3 Indonesian Fashion Designers to Know Now

  • Meraki Goods co-founder stitches an ikat-detailed Halvo Bag in her studio.

    Meraki Goods co-founder stitches an ikat-detailed Halvo Bag in her studio.

  • Japanese dying techniques feature in Purana's recent Arashibori collection.

    Japanese dying techniques feature in Purana's recent Arashibori collection.

  • Purana's batik fabrics are specially designed and hand-dyed with traditional Javanese techniques.

    Purana's batik fabrics are specially designed and hand-dyed with traditional Javanese techniques.

  • Priyo Oktaviano prepares a new piece with a sketch and a mood board.

    Priyo Oktaviano prepares a new piece with a sketch and a mood board.

  • Indonesian couture designer Priyo Oktaviano at his Jakarta studio.

    Indonesian couture designer Priyo Oktaviano at his Jakarta studio.

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One early morning in the leafy Kebayoran Baru neighborhood of South Jakarta, I find myself in a scene reminiscent of The Devil Wears Prada, surrounded by racks of clothes, rows of black high heels and army boots, a line of models’ Polaroid pictures on the floor, and an assortment of assistants who tell me, “Mr. Priyo will be with you shortly.” When he finally arrives, I couldn’t be more pleasantly surprised. Priyo Oktaviano is warm, bubbly, and confidently dressed in a fiery outfit of a red-and-white striped top and red jeans—impossible to miss, just like his clothes. He designs two labels: his namesake Priyo Oktaviano line of highly ornate couture, with each garment made specifically for a client; and Spous, which produces ready-to-wear clothes for a younger demographic that are similarly decorative but more playful, casual, and bright.

Before beginning his own fashion house, Priyo studied in Paris for three years at the fashion institute ESMOD, and his designs now uniquely pair Indonesian fabrics with French style and inspirations from his travels around Europe. “I want to make something different from Jakarta’s fashion,” he tells me. “I’m heavily influenced by Indonesian fabrics like batik and ikat, but I want to create a more global feel with the cutting and silhouettes.” Pronounced collars, wide-legged pants, and structured military jackets have appeared in Priyo’s menswear and womenswear collections across both brands since he began in 2008, often with embellishments and embroidery as intricately detailed as works of Renaissance art. But these nods to Europe are always based in fabrics he sources from Indonesian villages throughout the archipelago—particularly Sumatra, Bali, and Kalimantan—as he wants his country’s culture to shine through. And it does just that in the latest Priyo Oktaviano collection, Hero’s Couture, in which a handwoven tapis fabric from Lampung in South Sumatra is shaped into suits, dresses, and swimsuits inspired by palaces like the Château de Versailles. The result is a line of structured, architectural garments made of a vivid black-and-gold fabric and polished with gold-plated collars and buttons, pops of red, and royal navy stripes.

While Priyo’s clothes are targeted at upmarket buyers, on the other side of the spectrum is the small, affordable accessories brand Meraki Goods, which offers a unique mix of its own. Started in 2013 by co-founders and best friends Lavina Joe and Gracia Crysta, Meraki—a Greek word that represents the love, soul, and creativity that goes into one’s work—specializes in premium handcrafted leather goods touched with pieces of woven ikat fabric. The leather itself comes in a range of bold colors—canary yellow, wine red, milk-chocolate brown, deep ocean blue—that are then contrasted with muted tones in the hazy patterns of ikat, and finalized with modern touches like a thick zipper or tassel.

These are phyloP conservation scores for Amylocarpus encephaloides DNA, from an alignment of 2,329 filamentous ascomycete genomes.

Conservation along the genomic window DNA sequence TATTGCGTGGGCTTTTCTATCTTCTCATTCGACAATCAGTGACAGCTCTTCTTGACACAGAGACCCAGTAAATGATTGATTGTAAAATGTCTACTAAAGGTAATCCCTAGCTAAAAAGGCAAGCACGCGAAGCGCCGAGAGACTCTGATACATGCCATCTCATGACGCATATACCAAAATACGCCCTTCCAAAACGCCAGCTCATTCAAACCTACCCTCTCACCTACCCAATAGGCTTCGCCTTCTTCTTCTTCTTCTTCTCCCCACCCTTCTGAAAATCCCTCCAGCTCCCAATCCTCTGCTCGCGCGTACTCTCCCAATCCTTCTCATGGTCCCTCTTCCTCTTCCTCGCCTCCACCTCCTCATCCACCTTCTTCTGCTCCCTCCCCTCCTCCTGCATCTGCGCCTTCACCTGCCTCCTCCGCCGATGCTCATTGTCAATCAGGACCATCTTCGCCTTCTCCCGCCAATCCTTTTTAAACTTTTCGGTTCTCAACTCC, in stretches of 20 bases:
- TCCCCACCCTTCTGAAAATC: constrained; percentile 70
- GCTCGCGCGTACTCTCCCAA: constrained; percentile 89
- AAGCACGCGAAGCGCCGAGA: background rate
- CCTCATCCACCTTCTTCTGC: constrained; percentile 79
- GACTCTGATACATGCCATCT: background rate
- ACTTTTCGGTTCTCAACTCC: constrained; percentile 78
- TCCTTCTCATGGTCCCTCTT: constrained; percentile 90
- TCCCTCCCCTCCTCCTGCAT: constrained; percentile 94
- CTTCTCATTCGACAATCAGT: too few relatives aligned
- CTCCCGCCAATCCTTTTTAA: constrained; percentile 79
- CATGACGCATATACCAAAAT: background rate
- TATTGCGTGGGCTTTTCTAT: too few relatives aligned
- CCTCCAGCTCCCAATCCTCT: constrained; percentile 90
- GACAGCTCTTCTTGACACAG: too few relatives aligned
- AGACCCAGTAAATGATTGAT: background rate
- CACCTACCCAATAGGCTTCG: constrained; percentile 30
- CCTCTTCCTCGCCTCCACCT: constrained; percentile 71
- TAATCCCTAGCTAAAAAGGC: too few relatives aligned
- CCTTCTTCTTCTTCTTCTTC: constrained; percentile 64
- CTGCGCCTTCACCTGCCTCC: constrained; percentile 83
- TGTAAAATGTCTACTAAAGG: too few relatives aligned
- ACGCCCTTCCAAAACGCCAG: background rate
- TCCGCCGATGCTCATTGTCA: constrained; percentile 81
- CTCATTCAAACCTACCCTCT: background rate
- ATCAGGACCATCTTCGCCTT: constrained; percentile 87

Over a lemon water in a hip coffee shop, 25-year-old Gracia echoes Nonita, telling me about the importance of having Meraki’s designs appeal to a large demographic. One way they’ve succeeded in this is by being the first brand in Jakarta to monogram products with names and initials upon request, which Gracia says was inspired by Western fashion trends but is a means to attract young people and get them interested in incorporating ikat into their everyday wardrobes. “Right now, our customers for the basic, all-leather clutch design are between 17 and 25, whereas the ikat clutch design’s age range falls between 20 and 40,” she says. “Our hope is that young Indonesians will become proud to buy and wear this fabric. If they’re interested in buying from us, a local brand, why not support designs that incorporate Indonesian culture too?” To me, that’s a cause worth spending for.

Where to Find It
Purana is sold online, at its Jakarta showroom (Jl. Sindoro No. 16; 62-21/5790-0500), and at the soon-to-open Purana boutique in the Kemang neighborhood (Colony Kemang, Jl. Kemang Raya 6A). Jakarta stores Fashion First (Jl. Cikajang No. 48) and Our Flock (G/F, Kuningan City Mall, Jl. Prof. Satrio No. 18) also stock the brand. Meraki Goods currently sells via direct message on Instagram (@merakigoods) or through online retailer Bobobobo; its own website will launch later this year. Priyo Oktaviano can be bought online, though the couture clothes are best fitted first by making an appointment at the brand’s studio (Jl. Panglima Polim IV No. 52; 62-21/7278-3637).

This article originally appeared in the April/May print issue of DestinAsian magazine (“Altered to Fit”).

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